Interesting way of looking at it:
If so, he would no doubt regard us as simpering cowards. We have just published an IPPR paper which argues, coincidentally, that a forecast of 1.5% growth or below is precisely the point at which the Treasury should draw back from deficit reduction to give the economy some breathing space.
Our reasoning, however, results not from want of backbone but simply because we believe that in a time of extreme uncertainty, it is vital that deficit reduction plans are as responsive as the economy is volatile. Pressing ahead with plan A when the economy is underperforming over the short term will not only compound a bad situation but is likely to make it even harder to meet important deficit reduction targets as tax revenues remain suppressed for even longer than is necessary.
So, in a time of uncertainty we will cdeal with that uncertainty by increasing the uncertainty about what the government is going to do.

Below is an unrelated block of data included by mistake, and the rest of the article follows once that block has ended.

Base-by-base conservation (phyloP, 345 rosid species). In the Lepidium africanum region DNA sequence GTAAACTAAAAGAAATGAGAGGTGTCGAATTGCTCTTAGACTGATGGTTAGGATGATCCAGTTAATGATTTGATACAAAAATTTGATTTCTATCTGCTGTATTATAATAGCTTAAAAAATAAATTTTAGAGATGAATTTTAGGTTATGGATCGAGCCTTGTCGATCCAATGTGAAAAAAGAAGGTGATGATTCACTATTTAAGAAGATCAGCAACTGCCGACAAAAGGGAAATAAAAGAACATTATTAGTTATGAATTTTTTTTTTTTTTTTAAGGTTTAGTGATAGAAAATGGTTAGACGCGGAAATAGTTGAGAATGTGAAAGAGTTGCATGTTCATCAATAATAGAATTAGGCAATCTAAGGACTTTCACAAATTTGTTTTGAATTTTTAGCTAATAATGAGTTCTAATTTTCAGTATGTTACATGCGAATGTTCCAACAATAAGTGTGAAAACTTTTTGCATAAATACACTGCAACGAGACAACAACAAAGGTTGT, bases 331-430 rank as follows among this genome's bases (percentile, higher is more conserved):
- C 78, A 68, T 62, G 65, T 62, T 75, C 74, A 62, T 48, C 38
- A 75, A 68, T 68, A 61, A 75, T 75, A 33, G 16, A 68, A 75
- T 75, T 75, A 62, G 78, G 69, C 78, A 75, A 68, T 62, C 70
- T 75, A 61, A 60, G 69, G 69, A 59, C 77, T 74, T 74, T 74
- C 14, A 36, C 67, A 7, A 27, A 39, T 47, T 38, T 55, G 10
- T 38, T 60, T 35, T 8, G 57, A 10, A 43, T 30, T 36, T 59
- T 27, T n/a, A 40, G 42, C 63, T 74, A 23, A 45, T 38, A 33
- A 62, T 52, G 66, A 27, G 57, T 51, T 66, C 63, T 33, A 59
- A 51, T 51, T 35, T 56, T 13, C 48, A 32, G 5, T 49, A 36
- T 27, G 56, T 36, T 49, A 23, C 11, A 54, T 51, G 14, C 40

Difficult to see the logic in that really.
But unlike the chancellor we believe this should be done not by setting pre-ordained annual targets for the next four or five years as outlined in the emergency budget but by committing to an average reduction in the deficit each year. So, for example, on current forecasts, an average reduction in the deficit of 1% each year would eliminate the structural deficit by 2016-17.
Are we to ignore mathematics as well as logic now?
How in buggery would a 1% cut pa in anything at all lead to elimination of that anything in only 5 years?
Given that the structural deficit is around 5, 6% of GDP, what we\’d actually need is a 1% cut in total spending each year to eliminate the structural deficit in 5 years.
Something which is, if I\’m not mistaken, larger cuts than those currently proposed, isn\’t it?
But then Adam Lent is one of those at the TUC who works with Ritchie…..